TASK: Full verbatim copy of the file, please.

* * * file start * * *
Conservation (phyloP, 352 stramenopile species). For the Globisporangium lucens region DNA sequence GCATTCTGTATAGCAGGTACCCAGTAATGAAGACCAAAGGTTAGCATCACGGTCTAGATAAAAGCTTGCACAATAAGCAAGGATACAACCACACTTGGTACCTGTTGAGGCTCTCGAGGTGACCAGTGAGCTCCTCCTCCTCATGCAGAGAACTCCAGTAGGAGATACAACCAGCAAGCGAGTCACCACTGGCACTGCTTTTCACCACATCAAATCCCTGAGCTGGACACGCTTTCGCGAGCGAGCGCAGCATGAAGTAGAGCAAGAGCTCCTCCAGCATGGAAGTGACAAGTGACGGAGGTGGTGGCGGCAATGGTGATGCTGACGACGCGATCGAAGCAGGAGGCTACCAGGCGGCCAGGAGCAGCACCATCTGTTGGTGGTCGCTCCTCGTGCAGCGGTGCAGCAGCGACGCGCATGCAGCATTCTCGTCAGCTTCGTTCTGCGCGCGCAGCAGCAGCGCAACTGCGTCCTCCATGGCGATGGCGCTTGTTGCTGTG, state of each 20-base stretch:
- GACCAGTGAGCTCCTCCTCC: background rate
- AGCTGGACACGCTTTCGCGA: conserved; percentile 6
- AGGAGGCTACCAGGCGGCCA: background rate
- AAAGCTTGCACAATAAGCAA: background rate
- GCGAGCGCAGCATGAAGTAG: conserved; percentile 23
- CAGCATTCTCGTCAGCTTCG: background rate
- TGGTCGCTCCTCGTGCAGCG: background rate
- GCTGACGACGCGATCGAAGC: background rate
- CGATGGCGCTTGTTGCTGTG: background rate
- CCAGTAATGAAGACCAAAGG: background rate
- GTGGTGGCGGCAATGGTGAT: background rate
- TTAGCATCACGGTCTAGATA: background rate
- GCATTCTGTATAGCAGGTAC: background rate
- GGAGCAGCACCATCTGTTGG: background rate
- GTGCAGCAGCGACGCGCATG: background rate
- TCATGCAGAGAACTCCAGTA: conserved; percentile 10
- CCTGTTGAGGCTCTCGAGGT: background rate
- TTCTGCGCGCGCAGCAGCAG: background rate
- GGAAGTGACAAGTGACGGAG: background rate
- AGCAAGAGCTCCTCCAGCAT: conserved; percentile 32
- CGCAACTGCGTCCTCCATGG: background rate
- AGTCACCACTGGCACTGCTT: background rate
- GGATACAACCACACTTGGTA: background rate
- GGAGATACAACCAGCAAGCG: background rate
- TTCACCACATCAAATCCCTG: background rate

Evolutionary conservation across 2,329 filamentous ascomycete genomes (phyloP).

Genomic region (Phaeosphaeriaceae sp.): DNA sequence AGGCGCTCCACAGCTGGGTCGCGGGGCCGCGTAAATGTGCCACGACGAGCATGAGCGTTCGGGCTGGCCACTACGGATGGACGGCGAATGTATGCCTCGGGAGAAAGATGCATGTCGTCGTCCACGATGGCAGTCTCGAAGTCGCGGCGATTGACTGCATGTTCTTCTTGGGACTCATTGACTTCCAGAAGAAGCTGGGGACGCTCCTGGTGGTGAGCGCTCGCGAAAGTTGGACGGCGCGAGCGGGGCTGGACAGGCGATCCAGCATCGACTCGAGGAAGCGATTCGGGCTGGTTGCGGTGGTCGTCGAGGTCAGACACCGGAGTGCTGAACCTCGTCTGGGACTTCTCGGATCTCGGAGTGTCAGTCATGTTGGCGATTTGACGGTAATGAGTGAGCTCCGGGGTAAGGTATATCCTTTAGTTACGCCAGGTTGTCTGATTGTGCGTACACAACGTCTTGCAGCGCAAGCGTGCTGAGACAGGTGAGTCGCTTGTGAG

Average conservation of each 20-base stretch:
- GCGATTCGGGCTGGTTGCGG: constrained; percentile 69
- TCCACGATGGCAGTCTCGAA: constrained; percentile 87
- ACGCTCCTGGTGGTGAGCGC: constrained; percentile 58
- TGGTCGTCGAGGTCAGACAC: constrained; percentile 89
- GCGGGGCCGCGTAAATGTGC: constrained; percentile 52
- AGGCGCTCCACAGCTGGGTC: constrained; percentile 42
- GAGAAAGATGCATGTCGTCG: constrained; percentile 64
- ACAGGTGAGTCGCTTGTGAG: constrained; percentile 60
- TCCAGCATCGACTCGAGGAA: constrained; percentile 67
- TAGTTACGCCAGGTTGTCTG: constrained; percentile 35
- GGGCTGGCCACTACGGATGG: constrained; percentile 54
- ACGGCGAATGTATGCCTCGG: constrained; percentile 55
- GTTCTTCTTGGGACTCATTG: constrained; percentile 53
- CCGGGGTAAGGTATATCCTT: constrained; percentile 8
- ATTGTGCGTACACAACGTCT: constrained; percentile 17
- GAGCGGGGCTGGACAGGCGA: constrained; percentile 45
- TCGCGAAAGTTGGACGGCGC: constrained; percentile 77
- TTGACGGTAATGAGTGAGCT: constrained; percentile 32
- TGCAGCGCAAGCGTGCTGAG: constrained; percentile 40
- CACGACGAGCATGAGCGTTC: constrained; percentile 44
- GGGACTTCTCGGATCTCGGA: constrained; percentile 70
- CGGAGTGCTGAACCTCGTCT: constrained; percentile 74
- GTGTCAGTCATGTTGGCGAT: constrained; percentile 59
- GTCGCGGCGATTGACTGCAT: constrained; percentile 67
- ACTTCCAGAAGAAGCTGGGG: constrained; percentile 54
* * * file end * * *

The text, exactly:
Conservation (phyloP, 352 stramenopile species). For the Globisporangium lucens region DNA sequence GCATTCTGTATAGCAGGTACCCAGTAATGAAGACCAAAGGTTAGCATCACGGTCTAGATAAAAGCTTGCACAATAAGCAAGGATACAACCACACTTGGTACCTGTTGAGGCTCTCGAGGTGACCAGTGAGCTCCTCCTCCTCATGCAGAGAACTCCAGTAGGAGATACAACCAGCAAGCGAGTCACCACTGGCACTGCTTTTCACCACATCAAATCCCTGAGCTGGACACGCTTTCGCGAGCGAGCGCAGCATGAAGTAGAGCAAGAGCTCCTCCAGCATGGAAGTGACAAGTGACGGAGGTGGTGGCGGCAATGGTGATGCTGACGACGCGATCGAAGCAGGAGGCTACCAGGCGGCCAGGAGCAGCACCATCTGTTGGTGGTCGCTCCTCGTGCAGCGGTGCAGCAGCGACGCGCATGCAGCATTCTCGTCAGCTTCGTTCTGCGCGCGCAGCAGCAGCGCAACTGCGTCCTCCATGGCGATGGCGCTTGTTGCTGTG, state of each 20-base stretch:
- GACCAGTGAGCTCCTCCTCC: background rate
- AGCTGGACACGCTTTCGCGA: conserved; percentile 6
- AGGAGGCTACCAGGCGGCCA: background rate
- AAAGCTTGCACAATAAGCAA: background rate
- GCGAGCGCAGCATGAAGTAG: conserved; percentile 23
- CAGCATTCTCGTCAGCTTCG: background rate
- TGGTCGCTCCTCGTGCAGCG: background rate
- GCTGACGACGCGATCGAAGC: background rate
- CGATGGCGCTTGTTGCTGTG: background rate
- CCAGTAATGAAGACCAAAGG: background rate
- GTGGTGGCGGCAATGGTGAT: background rate
- TTAGCATCACGGTCTAGATA: background rate
- GCATTCTGTATAGCAGGTAC: background rate
- GGAGCAGCACCATCTGTTGG: background rate
- GTGCAGCAGCGACGCGCATG: background rate
- TCATGCAGAGAACTCCAGTA: conserved; percentile 10
- CCTGTTGAGGCTCTCGAGGT: background rate
- TTCTGCGCGCGCAGCAGCAG: background rate
- GGAAGTGACAAGTGACGGAG: background rate
- AGCAAGAGCTCCTCCAGCAT: conserved; percentile 32
- CGCAACTGCGTCCTCCATGG: background rate
- AGTCACCACTGGCACTGCTT: background rate
- GGATACAACCACACTTGGTA: background rate
- GGAGATACAACCAGCAAGCG: background rate
- TTCACCACATCAAATCCCTG: background rate

Evolutionary conservation across 2,329 filamentous ascomycete genomes (phyloP).

Genomic region (Phaeosphaeriaceae sp.): DNA sequence AGGCGCTCCACAGCTGGGTCGCGGGGCCGCGTAAATGTGCCACGACGAGCATGAGCGTTCGGGCTGGCCACTACGGATGGACGGCGAATGTATGCCTCGGGAGAAAGATGCATGTCGTCGTCCACGATGGCAGTCTCGAAGTCGCGGCGATTGACTGCATGTTCTTCTTGGGACTCATTGACTTCCAGAAGAAGCTGGGGACGCTCCTGGTGGTGAGCGCTCGCGAAAGTTGGACGGCGCGAGCGGGGCTGGACAGGCGATCCAGCATCGACTCGAGGAAGCGATTCGGGCTGGTTGCGGTGGTCGTCGAGGTCAGACACCGGAGTGCTGAACCTCGTCTGGGACTTCTCGGATCTCGGAGTGTCAGTCATGTTGGCGATTTGACGGTAATGAGTGAGCTCCGGGGTAAGGTATATCCTTTAGTTACGCCAGGTTGTCTGATTGTGCGTACACAACGTCTTGCAGCGCAAGCGTGCTGAGACAGGTGAGTCGCTTGTGAG

Average conservation of each 20-base stretch:
- GCGATTCGGGCTGGTTGCGG: constrained; percentile 69
- TCCACGATGGCAGTCTCGAA: constrained; percentile 87
- ACGCTCCTGGTGGTGAGCGC: constrained; percentile 58
- TGGTCGTCGAGGTCAGACAC: constrained; percentile 89
- GCGGGGCCGCGTAAATGTGC: constrained; percentile 52
- AGGCGCTCCACAGCTGGGTC: constrained; percentile 42
- GAGAAAGATGCATGTCGTCG: constrained; percentile 64
- ACAGGTGAGTCGCTTGTGAG: constrained; percentile 60
- TCCAGCATCGACTCGAGGAA: constrained; percentile 67
- TAGTTACGCCAGGTTGTCTG: constrained; percentile 35
- GGGCTGGCCACTACGGATGG: constrained; percentile 54
- ACGGCGAATGTATGCCTCGG: constrained; percentile 55
- GTTCTTCTTGGGACTCATTG: constrained; percentile 53
- CCGGGGTAAGGTATATCCTT: constrained; percentile 8
- ATTGTGCGTACACAACGTCT: constrained; percentile 17
- GAGCGGGGCTGGACAGGCGA: constrained; percentile 45
- TCGCGAAAGTTGGACGGCGC: constrained; percentile 77
- TTGACGGTAATGAGTGAGCT: constrained; percentile 32
- TGCAGCGCAAGCGTGCTGAG: constrained; percentile 40
- CACGACGAGCATGAGCGTTC: constrained; percentile 44
- GGGACTTCTCGGATCTCGGA: constrained; percentile 70
- CGGAGTGCTGAACCTCGTCT: constrained; percentile 74
- GTGTCAGTCATGTTGGCGAT: constrained; percentile 59
- GTCGCGGCGATTGACTGCAT: constrained; percentile 67
- ACTTCCAGAAGAAGCTGGGG: constrained; percentile 54